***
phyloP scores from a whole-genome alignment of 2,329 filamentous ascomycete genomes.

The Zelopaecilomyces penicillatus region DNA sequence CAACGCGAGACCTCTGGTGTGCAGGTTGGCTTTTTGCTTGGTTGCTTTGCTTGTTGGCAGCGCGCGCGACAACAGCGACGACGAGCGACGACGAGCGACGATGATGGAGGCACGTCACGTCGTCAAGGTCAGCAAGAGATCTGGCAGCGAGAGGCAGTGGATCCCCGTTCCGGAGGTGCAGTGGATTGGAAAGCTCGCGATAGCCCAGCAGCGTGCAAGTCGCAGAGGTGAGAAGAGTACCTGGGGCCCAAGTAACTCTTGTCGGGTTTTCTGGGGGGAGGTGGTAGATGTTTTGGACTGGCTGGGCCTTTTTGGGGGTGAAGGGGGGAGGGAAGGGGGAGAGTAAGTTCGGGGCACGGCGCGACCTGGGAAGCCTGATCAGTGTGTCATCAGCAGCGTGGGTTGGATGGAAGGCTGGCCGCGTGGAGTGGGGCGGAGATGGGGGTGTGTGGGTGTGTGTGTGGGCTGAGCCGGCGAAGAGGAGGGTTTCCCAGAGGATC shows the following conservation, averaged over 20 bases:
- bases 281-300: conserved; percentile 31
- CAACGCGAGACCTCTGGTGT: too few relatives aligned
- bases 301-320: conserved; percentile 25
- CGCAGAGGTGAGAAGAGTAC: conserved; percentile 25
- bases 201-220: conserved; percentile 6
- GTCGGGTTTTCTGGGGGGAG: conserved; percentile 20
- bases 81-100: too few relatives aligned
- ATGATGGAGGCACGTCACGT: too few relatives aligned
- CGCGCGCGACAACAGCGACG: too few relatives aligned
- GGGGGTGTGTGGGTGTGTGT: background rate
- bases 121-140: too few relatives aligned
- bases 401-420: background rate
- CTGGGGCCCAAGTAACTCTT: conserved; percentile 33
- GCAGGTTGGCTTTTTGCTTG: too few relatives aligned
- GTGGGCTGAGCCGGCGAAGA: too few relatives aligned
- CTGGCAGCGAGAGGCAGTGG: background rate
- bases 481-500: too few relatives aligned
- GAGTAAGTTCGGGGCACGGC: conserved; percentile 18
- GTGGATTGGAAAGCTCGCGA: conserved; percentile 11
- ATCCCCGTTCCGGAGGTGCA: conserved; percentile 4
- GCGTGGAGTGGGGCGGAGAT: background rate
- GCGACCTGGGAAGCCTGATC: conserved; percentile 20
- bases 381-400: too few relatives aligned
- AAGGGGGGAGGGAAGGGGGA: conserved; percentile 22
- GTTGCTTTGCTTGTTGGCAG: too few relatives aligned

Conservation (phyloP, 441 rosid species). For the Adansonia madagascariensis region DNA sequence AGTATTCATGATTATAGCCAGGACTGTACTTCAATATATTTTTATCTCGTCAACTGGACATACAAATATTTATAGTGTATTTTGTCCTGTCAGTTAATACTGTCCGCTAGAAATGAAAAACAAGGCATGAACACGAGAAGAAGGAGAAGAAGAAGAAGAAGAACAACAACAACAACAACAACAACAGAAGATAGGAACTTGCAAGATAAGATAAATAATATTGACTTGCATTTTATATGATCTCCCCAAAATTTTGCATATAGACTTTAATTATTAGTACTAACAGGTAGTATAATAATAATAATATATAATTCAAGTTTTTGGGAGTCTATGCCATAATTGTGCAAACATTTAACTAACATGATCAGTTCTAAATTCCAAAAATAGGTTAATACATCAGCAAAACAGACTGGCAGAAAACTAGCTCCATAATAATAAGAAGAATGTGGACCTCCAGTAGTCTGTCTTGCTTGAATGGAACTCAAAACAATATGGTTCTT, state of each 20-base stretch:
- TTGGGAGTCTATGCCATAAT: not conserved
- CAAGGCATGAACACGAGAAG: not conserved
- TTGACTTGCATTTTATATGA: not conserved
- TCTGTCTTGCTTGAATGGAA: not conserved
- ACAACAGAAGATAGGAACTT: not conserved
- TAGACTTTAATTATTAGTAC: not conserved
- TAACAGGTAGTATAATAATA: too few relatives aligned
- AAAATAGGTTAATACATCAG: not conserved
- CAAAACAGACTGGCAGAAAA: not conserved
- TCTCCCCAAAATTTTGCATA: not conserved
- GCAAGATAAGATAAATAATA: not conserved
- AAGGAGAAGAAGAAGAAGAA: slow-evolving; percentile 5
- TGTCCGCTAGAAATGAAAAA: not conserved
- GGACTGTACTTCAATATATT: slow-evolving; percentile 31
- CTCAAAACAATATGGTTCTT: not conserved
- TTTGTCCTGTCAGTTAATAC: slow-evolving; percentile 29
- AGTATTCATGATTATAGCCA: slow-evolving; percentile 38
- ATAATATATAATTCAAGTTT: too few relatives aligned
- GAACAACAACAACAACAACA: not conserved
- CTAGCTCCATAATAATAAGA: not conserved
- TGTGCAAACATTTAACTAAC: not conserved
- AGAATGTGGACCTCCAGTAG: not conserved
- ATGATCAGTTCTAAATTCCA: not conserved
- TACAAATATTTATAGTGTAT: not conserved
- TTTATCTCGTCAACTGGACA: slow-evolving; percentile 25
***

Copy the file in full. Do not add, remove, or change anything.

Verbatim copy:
phyloP scores from a whole-genome alignment of 2,329 filamentous ascomycete genomes.

The Zelopaecilomyces penicillatus region DNA sequence CAACGCGAGACCTCTGGTGTGCAGGTTGGCTTTTTGCTTGGTTGCTTTGCTTGTTGGCAGCGCGCGCGACAACAGCGACGACGAGCGACGACGAGCGACGATGATGGAGGCACGTCACGTCGTCAAGGTCAGCAAGAGATCTGGCAGCGAGAGGCAGTGGATCCCCGTTCCGGAGGTGCAGTGGATTGGAAAGCTCGCGATAGCCCAGCAGCGTGCAAGTCGCAGAGGTGAGAAGAGTACCTGGGGCCCAAGTAACTCTTGTCGGGTTTTCTGGGGGGAGGTGGTAGATGTTTTGGACTGGCTGGGCCTTTTTGGGGGTGAAGGGGGGAGGGAAGGGGGAGAGTAAGTTCGGGGCACGGCGCGACCTGGGAAGCCTGATCAGTGTGTCATCAGCAGCGTGGGTTGGATGGAAGGCTGGCCGCGTGGAGTGGGGCGGAGATGGGGGTGTGTGGGTGTGTGTGTGGGCTGAGCCGGCGAAGAGGAGGGTTTCCCAGAGGATC shows the following conservation, averaged over 20 bases:
- bases 281-300: conserved; percentile 31
- CAACGCGAGACCTCTGGTGT: too few relatives aligned
- bases 301-320: conserved; percentile 25
- CGCAGAGGTGAGAAGAGTAC: conserved; percentile 25
- bases 201-220: conserved; percentile 6
- GTCGGGTTTTCTGGGGGGAG: conserved; percentile 20
- bases 81-100: too few relatives aligned
- ATGATGGAGGCACGTCACGT: too few relatives aligned
- CGCGCGCGACAACAGCGACG: too few relatives aligned
- GGGGGTGTGTGGGTGTGTGT: background rate
- bases 121-140: too few relatives aligned
- bases 401-420: background rate
- CTGGGGCCCAAGTAACTCTT: conserved; percentile 33
- GCAGGTTGGCTTTTTGCTTG: too few relatives aligned
- GTGGGCTGAGCCGGCGAAGA: too few relatives aligned
- CTGGCAGCGAGAGGCAGTGG: background rate
- bases 481-500: too few relatives aligned
- GAGTAAGTTCGGGGCACGGC: conserved; percentile 18
- GTGGATTGGAAAGCTCGCGA: conserved; percentile 11
- ATCCCCGTTCCGGAGGTGCA: conserved; percentile 4
- GCGTGGAGTGGGGCGGAGAT: background rate
- GCGACCTGGGAAGCCTGATC: conserved; percentile 20
- bases 381-400: too few relatives aligned
- AAGGGGGGAGGGAAGGGGGA: conserved; percentile 22
- GTTGCTTTGCTTGTTGGCAG: too few relatives aligned

Conservation (phyloP, 441 rosid species). For the Adansonia madagascariensis region DNA sequence AGTATTCATGATTATAGCCAGGACTGTACTTCAATATATTTTTATCTCGTCAACTGGACATACAAATATTTATAGTGTATTTTGTCCTGTCAGTTAATACTGTCCGCTAGAAATGAAAAACAAGGCATGAACACGAGAAGAAGGAGAAGAAGAAGAAGAAGAACAACAACAACAACAACAACAACAGAAGATAGGAACTTGCAAGATAAGATAAATAATATTGACTTGCATTTTATATGATCTCCCCAAAATTTTGCATATAGACTTTAATTATTAGTACTAACAGGTAGTATAATAATAATAATATATAATTCAAGTTTTTGGGAGTCTATGCCATAATTGTGCAAACATTTAACTAACATGATCAGTTCTAAATTCCAAAAATAGGTTAATACATCAGCAAAACAGACTGGCAGAAAACTAGCTCCATAATAATAAGAAGAATGTGGACCTCCAGTAGTCTGTCTTGCTTGAATGGAACTCAAAACAATATGGTTCTT, state of each 20-base stretch:
- TTGGGAGTCTATGCCATAAT: not conserved
- CAAGGCATGAACACGAGAAG: not conserved
- TTGACTTGCATTTTATATGA: not conserved
- TCTGTCTTGCTTGAATGGAA: not conserved
- ACAACAGAAGATAGGAACTT: not conserved
- TAGACTTTAATTATTAGTAC: not conserved
- TAACAGGTAGTATAATAATA: too few relatives aligned
- AAAATAGGTTAATACATCAG: not conserved
- CAAAACAGACTGGCAGAAAA: not conserved
- TCTCCCCAAAATTTTGCATA: not conserved
- GCAAGATAAGATAAATAATA: not conserved
- AAGGAGAAGAAGAAGAAGAA: slow-evolving; percentile 5
- TGTCCGCTAGAAATGAAAAA: not conserved
- GGACTGTACTTCAATATATT: slow-evolving; percentile 31
- CTCAAAACAATATGGTTCTT: not conserved
- TTTGTCCTGTCAGTTAATAC: slow-evolving; percentile 29
- AGTATTCATGATTATAGCCA: slow-evolving; percentile 38
- ATAATATATAATTCAAGTTT: too few relatives aligned
- GAACAACAACAACAACAACA: not conserved
- CTAGCTCCATAATAATAAGA: not conserved
- TGTGCAAACATTTAACTAAC: not conserved
- AGAATGTGGACCTCCAGTAG: not conserved
- ATGATCAGTTCTAAATTCCA: not conserved
- TACAAATATTTATAGTGTAT: not conserved
- TTTATCTCGTCAACTGGACA: slow-evolving; percentile 25